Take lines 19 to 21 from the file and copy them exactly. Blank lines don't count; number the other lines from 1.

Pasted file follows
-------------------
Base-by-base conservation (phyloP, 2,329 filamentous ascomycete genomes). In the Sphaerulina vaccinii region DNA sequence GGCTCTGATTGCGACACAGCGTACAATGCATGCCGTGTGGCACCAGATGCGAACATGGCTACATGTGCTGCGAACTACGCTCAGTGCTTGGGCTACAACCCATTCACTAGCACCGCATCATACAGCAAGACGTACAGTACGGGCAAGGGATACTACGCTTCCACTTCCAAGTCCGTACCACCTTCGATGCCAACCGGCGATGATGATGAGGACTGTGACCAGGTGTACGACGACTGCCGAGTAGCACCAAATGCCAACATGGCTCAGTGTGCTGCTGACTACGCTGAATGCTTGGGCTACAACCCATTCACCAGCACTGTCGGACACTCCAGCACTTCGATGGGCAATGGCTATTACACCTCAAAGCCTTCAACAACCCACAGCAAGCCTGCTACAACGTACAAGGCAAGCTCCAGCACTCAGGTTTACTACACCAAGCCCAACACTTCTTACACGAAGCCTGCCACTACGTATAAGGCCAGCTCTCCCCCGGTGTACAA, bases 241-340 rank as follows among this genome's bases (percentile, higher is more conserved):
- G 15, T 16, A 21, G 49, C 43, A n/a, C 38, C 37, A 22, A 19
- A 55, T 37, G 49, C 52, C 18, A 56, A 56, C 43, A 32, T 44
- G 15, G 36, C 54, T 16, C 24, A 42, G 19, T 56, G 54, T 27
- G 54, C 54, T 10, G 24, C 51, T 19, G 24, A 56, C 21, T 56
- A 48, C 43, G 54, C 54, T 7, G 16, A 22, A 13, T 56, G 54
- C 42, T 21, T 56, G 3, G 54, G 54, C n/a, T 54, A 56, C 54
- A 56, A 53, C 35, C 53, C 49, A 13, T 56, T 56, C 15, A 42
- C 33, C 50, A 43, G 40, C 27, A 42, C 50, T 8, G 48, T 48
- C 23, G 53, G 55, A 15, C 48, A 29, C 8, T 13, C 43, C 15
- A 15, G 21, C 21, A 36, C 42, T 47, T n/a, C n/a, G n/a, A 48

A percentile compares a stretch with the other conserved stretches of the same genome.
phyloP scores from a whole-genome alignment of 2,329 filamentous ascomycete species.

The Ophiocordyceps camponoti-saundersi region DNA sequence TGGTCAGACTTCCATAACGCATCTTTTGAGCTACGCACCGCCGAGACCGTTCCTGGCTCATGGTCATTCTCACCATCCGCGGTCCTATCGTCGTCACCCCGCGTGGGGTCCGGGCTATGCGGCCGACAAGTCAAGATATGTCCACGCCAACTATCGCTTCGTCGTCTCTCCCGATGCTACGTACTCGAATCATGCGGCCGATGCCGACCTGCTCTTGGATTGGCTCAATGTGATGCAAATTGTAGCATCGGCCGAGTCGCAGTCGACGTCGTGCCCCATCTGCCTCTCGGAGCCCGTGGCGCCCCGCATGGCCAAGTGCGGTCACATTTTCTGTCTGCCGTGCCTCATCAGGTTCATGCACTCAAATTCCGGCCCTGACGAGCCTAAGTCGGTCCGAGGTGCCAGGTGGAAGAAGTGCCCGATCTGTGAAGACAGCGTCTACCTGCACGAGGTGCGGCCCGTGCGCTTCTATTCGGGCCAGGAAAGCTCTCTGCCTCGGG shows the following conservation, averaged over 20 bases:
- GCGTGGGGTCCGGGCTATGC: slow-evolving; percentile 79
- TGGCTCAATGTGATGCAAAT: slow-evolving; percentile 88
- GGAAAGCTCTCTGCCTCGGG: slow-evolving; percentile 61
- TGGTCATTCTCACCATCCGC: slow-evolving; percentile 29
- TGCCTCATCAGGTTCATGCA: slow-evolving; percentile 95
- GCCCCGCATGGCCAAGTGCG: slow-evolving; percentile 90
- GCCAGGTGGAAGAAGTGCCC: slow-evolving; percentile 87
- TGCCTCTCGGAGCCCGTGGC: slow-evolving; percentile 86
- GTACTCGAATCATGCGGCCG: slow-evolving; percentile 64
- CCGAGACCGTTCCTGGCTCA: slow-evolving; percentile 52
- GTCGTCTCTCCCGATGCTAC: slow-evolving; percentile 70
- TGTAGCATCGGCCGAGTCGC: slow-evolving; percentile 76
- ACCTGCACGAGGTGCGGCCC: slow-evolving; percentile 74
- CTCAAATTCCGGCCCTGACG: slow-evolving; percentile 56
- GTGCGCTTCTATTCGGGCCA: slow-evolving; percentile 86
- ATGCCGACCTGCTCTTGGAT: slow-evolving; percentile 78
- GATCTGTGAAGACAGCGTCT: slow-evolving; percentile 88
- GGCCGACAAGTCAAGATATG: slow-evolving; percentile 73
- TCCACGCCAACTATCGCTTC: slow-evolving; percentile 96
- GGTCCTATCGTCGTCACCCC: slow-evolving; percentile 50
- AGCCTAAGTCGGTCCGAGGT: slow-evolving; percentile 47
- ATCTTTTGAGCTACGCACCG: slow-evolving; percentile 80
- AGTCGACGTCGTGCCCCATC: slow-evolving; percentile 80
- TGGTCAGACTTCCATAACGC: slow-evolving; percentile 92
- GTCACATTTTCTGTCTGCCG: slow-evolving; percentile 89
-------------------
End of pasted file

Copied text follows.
- TGCCTCATCAGGTTCATGCA: slow-evolving; percentile 95
- GCCCCGCATGGCCAAGTGCG: slow-evolving; percentile 90
- GCCAGGTGGAAGAAGTGCCC: slow-evolving; percentile 87